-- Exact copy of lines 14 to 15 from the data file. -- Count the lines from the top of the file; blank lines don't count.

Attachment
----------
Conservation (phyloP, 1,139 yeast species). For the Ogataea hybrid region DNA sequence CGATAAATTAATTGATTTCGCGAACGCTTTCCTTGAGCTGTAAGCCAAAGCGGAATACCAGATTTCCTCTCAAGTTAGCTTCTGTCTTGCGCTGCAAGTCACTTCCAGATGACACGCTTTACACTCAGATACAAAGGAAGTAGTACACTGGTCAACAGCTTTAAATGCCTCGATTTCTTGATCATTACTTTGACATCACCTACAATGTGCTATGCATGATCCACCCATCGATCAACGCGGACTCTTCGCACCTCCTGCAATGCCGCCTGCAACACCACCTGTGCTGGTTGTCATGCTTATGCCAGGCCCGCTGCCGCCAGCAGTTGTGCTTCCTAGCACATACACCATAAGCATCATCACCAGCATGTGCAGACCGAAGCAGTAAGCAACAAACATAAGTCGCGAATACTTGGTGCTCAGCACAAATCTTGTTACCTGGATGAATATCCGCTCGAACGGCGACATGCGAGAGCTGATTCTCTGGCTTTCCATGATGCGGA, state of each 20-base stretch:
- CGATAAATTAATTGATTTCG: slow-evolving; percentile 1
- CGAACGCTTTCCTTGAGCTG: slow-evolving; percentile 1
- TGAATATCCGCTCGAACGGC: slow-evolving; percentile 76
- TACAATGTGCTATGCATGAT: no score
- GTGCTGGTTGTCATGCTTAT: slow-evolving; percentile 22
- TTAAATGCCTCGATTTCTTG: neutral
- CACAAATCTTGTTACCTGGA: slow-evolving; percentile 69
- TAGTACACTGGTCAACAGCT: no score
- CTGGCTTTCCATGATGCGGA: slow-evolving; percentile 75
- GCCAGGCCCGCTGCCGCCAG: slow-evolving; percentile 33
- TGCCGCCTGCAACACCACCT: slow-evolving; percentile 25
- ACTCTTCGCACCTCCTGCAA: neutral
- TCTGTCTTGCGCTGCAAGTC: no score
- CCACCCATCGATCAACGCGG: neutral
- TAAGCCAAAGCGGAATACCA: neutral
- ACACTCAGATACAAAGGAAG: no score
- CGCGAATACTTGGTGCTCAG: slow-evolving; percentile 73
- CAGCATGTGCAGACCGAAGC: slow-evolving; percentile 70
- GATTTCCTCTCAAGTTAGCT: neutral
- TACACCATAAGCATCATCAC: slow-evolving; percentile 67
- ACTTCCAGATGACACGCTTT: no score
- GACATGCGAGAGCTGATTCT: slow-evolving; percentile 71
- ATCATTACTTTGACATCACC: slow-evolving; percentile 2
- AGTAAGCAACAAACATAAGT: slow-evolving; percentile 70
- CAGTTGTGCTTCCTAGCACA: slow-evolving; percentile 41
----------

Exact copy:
- TCTGTCTTGCGCTGCAAGTC: no score
- CCACCCATCGATCAACGCGG: neutral